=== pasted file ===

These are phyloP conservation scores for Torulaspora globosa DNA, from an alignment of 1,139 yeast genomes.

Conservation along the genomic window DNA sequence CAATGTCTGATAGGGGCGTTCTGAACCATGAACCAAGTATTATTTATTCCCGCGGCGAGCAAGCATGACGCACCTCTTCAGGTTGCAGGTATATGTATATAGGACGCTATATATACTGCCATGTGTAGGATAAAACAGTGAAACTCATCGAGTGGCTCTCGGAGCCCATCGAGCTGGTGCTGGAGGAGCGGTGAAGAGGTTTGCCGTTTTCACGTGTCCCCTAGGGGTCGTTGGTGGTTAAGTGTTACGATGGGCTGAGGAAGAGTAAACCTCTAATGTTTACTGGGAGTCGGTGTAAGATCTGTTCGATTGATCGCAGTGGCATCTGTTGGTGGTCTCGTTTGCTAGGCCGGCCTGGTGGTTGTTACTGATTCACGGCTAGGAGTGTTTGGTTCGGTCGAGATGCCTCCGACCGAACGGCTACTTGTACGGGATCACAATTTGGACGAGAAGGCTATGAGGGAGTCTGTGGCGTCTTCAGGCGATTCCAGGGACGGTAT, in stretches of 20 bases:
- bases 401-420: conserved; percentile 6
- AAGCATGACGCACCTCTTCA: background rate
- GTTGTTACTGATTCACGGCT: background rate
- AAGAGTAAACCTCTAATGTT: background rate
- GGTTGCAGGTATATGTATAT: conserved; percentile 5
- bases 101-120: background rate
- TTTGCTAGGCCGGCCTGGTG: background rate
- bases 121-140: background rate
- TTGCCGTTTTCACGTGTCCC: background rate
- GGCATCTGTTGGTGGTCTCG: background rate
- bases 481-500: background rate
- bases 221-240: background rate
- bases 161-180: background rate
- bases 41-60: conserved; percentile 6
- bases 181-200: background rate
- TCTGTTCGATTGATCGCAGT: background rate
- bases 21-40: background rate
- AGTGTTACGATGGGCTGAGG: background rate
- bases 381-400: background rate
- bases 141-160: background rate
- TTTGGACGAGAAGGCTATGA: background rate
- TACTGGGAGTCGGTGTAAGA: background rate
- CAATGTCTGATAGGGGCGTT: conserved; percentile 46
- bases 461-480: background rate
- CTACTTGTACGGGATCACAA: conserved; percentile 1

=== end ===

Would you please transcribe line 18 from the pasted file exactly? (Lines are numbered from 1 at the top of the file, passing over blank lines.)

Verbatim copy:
- TCTGTTCGATTGATCGCAGT: background rate